NASA introduced a new group of astronauts last week. On the flight suits the 2017 class of NASA astronauts, they sported a Flight Operations emblem from Michael Okuda — world-renowned artist and longtime lead graphic designer for Star Trek — designed for the Johnson Space Center. It's the latest descendent of the original Mission Control/Mission Operations emblem created by Gene Kranz and Robert McCall.
Speaking to StarTrek.com, Okuda expressed, "I'm honored that this emblem helps to represent the commitment and courage of these remarkable men and women whose work on the final frontier literally takes them where no one has gone before."
He had also designed the STS-125 Mission patch, worn by the crew of Space Shuttle Atlantis in 2009 when they conducted the final servicing mission to the Hubble Space Telescope.
Okuda also offered additional background details. The original Mission Control emblem was designed, as noted, by two space legends, famed artist Robert McCall and iconic flight director Gene Kranz. They used the Greek sigma symbol, which in mathematics refers to a total, to represent the teamwork at the very heart of the Mission Control family.
Over the years, the emblem evolved to include the Space Shuttle. In 2004, flight director Jeff Hanley, then head of Mission Operations, asked Okuda to update the emblem to include the International Space Station as well as NASA's long-term goals of returning to the Moon, and then on to Mars.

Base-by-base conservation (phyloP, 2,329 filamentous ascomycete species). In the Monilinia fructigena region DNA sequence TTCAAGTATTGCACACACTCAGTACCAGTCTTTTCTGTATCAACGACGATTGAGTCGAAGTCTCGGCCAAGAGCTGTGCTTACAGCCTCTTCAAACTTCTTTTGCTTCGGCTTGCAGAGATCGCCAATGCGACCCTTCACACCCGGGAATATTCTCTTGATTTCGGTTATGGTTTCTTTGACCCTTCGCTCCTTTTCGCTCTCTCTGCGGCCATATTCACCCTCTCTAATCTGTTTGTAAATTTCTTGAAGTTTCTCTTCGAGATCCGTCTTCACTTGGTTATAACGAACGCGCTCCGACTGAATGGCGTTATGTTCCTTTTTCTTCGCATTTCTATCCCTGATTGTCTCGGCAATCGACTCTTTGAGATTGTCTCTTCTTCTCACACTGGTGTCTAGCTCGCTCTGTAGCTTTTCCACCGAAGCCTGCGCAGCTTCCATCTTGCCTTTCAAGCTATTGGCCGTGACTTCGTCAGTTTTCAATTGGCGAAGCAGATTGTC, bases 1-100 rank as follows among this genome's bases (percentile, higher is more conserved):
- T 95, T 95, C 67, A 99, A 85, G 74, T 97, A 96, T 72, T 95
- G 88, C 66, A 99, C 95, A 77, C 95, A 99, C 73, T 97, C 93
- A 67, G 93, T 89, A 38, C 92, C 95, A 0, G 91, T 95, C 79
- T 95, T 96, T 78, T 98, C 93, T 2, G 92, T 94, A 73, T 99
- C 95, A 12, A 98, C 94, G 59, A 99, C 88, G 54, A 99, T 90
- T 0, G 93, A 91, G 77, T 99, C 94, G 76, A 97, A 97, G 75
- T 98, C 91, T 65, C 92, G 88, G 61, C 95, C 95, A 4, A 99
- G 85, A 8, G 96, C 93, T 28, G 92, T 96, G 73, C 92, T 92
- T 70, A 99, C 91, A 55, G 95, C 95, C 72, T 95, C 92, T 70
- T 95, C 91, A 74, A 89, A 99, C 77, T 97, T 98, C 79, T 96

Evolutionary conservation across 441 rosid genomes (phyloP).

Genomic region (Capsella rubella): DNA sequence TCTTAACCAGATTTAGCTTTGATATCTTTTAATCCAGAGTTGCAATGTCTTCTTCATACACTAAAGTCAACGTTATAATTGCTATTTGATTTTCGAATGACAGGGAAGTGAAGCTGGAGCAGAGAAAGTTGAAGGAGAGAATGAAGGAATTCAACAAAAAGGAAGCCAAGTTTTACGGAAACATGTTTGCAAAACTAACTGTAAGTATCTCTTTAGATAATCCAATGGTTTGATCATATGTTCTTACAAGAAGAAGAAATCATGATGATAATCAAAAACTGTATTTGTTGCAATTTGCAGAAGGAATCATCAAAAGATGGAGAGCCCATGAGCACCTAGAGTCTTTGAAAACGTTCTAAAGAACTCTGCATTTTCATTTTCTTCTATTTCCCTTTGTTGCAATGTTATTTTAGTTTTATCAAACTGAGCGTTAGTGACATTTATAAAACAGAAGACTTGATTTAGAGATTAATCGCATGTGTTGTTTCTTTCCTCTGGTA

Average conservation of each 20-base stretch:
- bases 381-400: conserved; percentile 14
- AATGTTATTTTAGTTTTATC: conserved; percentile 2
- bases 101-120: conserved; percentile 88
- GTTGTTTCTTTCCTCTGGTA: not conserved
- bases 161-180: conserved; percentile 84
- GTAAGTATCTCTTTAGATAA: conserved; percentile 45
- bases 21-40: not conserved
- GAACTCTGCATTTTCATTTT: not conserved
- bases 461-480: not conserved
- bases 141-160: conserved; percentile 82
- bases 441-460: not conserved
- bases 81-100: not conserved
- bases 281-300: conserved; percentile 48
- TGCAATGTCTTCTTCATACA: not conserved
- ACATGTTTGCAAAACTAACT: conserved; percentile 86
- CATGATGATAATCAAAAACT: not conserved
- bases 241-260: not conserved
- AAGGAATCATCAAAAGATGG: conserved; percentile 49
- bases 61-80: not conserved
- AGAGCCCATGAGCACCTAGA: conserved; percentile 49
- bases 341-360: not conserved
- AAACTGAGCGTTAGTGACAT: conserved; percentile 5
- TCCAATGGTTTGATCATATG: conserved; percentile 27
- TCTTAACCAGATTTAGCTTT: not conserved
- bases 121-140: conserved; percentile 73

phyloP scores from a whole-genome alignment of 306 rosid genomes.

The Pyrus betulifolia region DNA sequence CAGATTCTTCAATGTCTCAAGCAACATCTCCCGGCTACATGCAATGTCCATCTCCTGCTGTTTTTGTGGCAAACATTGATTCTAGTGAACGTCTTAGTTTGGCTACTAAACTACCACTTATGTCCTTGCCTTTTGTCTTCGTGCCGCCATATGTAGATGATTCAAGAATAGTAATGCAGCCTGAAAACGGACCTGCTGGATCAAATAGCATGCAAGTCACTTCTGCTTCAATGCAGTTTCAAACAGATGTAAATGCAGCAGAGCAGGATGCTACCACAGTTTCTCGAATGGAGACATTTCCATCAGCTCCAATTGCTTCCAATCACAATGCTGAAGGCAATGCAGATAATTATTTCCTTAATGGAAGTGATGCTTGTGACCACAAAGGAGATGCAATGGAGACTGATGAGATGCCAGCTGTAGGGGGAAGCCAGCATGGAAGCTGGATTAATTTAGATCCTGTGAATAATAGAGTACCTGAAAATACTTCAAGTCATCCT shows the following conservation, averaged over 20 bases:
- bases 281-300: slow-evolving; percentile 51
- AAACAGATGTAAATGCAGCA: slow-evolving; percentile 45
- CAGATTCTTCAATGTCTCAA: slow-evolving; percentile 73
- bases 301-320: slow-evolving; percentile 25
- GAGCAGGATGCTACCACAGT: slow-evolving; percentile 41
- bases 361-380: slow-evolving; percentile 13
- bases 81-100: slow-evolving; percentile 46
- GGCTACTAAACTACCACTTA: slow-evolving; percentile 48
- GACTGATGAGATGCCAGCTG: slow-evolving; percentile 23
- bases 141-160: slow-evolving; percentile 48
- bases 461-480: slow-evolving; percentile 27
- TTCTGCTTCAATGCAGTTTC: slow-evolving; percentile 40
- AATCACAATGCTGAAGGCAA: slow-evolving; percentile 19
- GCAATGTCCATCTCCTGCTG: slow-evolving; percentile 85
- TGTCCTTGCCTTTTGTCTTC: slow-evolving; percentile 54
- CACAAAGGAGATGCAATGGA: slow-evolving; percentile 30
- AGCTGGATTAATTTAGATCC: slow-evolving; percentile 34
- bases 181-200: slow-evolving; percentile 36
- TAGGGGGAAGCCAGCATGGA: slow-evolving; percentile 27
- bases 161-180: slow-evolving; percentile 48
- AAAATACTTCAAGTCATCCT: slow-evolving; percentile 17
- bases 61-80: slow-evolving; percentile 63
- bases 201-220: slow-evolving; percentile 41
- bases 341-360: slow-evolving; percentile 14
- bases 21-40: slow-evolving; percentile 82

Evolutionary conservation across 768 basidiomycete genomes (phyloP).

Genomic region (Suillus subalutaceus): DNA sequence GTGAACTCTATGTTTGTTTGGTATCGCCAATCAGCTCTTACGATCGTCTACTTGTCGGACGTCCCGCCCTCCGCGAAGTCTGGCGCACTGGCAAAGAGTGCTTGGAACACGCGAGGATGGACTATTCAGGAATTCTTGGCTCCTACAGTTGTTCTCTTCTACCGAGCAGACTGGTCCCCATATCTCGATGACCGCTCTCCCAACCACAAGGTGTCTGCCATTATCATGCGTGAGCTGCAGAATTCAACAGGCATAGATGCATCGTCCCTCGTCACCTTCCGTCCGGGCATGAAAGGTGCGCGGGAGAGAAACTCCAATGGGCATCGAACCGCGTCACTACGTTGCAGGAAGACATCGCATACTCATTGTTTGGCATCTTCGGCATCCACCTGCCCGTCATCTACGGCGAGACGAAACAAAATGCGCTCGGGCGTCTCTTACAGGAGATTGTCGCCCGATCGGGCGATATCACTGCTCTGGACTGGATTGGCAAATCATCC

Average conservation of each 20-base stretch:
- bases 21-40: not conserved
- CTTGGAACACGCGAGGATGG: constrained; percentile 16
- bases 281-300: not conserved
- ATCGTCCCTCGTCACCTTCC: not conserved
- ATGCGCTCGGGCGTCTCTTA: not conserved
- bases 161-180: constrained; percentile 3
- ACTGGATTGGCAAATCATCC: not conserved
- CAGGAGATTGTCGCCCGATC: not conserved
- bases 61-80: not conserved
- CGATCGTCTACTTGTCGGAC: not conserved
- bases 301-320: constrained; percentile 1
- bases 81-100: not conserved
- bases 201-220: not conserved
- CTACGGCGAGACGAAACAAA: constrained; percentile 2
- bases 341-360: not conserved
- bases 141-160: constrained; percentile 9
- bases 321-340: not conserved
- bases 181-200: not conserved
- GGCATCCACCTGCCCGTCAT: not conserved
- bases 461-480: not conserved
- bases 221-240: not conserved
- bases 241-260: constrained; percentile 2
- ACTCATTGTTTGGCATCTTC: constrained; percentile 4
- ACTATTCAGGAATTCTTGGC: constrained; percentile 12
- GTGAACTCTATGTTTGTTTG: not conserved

Okuda, since then, has revised the emblem twice more, most recently to reflect the merging of Mission Operations with the Astronaut Office. Okuda explained that the current version, now bearing the banner Flight Operations, represents both the Astronaut Corps and the Mission Operations team.
To learn more about the 2017 NASA Astronaut Candidates, go to www.nasa.gov/2017astronauts.
Interested in more works from Michael Okuda? The Star Trek Encyclopedia Revised and Expanded Edition, by Michael Okuda and Denise Okuda, is now available. This edition includes 300 more pages, information, photographs and illustrations, and offers exhaustively researched and detailed entries on the characters, ships, and events from the most recent 17 years of Star Trek television shows and movies (up to Star Trek Into Darkness).
Stay tuned to StarTrek.com for more details! And be sure to follow @StarTrek on Facebook, Twitter, and Instagram.